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Lock that, if you try to pick it or open it with the wrong key, sets off small explosives inside, fusing the locking mechanism and spraying hot combustion products out the keyway to burn you.

Data is sculpting. Troi wants him to try an abstract sculpture of "music."

He sculpts a treble clef.

Troi: It's a start.

(It's literally what goes at the start of many pieces of sheet music.)

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I've just been devastated by a pun in a Star Trek episode.

Gaming on Linux 

One of my Steam games runs better (as in, runs at all) in default-config regular Wine than in Steam's custom Proton setup...

@alexbuzzbee Since I use Clear Linux on my laptop as a daily driver, I've come to love their 'swupd' Bundles, and the underlying concept:

Dependencies are intelligent, (rolling) updates are excellent, and I can use Flatpak/DNF if something isn't available. Perfect for desktops IMHO.

All of my servers however run either Debian or Ubuntu so I use APT for those, and wouldn't trust anything else for production workloads due to APT's historical stability & interoperability.

@alexbuzzbee, it’s nix. Because it can handle multiple versions of dependencies without effort, and you can make a (nearly) reproducible system out of it. And if you break something, you can roll back and get the exact same system you had before.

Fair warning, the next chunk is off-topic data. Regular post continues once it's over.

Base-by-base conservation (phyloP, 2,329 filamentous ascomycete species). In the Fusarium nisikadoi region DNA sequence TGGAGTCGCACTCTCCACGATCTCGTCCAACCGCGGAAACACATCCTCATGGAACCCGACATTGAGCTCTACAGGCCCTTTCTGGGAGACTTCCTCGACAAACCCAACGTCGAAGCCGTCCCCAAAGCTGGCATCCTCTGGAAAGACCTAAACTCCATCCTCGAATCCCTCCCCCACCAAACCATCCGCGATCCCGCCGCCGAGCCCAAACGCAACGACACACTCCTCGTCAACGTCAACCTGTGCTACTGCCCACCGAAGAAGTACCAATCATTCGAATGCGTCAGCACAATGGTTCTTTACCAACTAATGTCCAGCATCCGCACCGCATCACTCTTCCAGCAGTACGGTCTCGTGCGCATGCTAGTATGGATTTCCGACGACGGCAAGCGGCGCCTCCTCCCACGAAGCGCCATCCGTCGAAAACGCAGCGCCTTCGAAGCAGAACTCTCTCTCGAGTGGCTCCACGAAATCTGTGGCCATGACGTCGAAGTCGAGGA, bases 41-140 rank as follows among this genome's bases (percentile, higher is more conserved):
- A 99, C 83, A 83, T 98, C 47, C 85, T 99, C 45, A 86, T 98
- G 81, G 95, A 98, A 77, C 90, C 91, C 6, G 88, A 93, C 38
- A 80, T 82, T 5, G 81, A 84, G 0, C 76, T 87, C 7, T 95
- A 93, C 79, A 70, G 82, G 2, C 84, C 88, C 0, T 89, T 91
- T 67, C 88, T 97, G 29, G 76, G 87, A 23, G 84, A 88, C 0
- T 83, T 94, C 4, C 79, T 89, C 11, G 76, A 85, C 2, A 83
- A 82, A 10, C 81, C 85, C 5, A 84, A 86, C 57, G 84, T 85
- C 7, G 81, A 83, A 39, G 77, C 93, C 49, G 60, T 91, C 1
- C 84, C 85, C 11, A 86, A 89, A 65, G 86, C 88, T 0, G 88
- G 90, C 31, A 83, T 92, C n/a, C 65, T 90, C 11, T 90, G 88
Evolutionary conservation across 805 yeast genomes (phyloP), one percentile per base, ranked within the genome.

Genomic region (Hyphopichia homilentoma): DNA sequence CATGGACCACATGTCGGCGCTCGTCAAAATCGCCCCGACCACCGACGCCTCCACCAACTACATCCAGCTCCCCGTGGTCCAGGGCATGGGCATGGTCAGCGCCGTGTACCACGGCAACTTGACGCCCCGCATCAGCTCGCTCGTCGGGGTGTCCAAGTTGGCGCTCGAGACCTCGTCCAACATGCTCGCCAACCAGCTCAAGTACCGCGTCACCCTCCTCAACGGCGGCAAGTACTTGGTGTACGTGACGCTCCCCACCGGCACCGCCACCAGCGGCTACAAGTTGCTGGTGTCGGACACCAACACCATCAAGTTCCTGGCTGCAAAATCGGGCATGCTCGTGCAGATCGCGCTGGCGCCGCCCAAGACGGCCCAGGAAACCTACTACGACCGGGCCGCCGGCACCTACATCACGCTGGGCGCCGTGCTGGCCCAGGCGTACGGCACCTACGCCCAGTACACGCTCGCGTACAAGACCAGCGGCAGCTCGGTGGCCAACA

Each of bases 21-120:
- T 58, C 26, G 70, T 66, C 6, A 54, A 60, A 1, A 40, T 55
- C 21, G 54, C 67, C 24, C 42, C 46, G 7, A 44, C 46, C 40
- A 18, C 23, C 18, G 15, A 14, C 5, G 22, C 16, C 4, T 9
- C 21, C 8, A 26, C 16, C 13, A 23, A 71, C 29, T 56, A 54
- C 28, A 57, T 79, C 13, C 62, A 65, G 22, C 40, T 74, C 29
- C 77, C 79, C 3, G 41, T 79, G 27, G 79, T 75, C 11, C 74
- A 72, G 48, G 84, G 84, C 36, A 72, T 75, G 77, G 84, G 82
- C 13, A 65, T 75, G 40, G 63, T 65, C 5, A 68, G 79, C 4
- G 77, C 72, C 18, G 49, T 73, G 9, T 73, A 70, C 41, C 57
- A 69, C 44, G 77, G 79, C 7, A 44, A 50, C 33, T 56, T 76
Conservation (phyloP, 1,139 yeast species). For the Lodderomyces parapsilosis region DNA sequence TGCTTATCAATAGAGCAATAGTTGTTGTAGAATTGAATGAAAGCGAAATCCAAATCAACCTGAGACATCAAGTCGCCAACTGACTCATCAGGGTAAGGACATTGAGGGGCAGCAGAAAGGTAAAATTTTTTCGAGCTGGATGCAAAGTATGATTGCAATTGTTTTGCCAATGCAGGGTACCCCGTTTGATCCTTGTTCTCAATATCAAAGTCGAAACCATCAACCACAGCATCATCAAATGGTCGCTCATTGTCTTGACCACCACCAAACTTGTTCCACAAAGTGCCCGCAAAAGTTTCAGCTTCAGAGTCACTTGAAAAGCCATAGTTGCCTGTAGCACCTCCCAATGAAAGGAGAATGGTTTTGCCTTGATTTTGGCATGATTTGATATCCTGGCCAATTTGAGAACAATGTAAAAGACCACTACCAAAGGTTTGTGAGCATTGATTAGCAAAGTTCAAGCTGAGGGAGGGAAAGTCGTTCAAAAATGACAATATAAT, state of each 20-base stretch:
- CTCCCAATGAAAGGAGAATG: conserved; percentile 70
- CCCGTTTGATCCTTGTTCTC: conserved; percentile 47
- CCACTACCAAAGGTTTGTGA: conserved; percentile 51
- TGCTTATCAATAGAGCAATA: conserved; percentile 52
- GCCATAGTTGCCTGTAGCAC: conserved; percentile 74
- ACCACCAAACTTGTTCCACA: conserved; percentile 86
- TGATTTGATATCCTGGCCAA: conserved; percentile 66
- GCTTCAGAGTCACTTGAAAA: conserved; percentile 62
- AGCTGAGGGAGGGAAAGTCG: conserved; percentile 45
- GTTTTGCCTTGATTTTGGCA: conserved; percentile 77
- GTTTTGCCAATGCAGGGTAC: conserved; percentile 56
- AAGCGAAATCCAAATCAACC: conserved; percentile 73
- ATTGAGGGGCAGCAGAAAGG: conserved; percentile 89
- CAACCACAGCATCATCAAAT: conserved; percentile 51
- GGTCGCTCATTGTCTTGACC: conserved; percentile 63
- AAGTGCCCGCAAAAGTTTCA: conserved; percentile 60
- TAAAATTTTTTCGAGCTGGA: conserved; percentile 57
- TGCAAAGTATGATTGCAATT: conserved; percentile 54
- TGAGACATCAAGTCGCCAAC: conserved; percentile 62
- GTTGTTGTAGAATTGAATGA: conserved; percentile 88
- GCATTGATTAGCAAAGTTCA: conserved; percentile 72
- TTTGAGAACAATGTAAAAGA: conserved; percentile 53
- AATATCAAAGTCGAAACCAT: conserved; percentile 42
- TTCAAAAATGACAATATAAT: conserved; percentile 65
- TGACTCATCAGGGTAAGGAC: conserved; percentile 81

@alexbuzzbee apk because vroom fast and sane command line interface. Also nice to write packages for but that mainly seperates it from dpkg/rpm, since all the shell based package managers seem to be close enough that you can copy code from one into the other with a few tweaks and not run into any issues.

@alexbuzzbee I haven't put a lot of thought into it, since I usually care more about the repos available for them more than the package managers themselves. Instead of picking a favorite, here are some pros and cons I see with each:

apt pros:
- reasonably fast
- easy to remember operations like update, upgrade, install, etc.
- Y is default when prompted for confirmation
- pretty progress bar

apt cons:
- ppas

yum pros:
- easy to remember operations
- update and upgrade are not separate operations

yum cons:
- slow
- N is default when prompted for confirmation
- very slow

dnf: see yum

pacman pros:
- very fast at resolving dependencies and installing packages
- Y is default when prompted for confirmation

pacman cons:
- arguments seem meaningless, and basically require pure memorization or looking up how to do things every time. yay can help with this.

portage pros:
- incredibly flexible

portage cons:
- incredibly flexible
- slower than I'd like at resolving dependencies, but it's also doing a lot more than other package managers (checking USE flag deps as well as actual package deps)
@alexbuzzbee it turns out I have put a lot of thought into it

What's your favorite system package manager (e.g. apt/dpkg, yum/rpm, dnf/rpm, pacman, portage, NOT e.g. npm, pip, cargo) and why?

POLL for self-identified fluent and native English speakers: Does "edible" mean that something...

US politics 

Congress should probably set aside a couple weeks to a month out of each year for at least a decade or so to fix uncontroversial obviously broken things.

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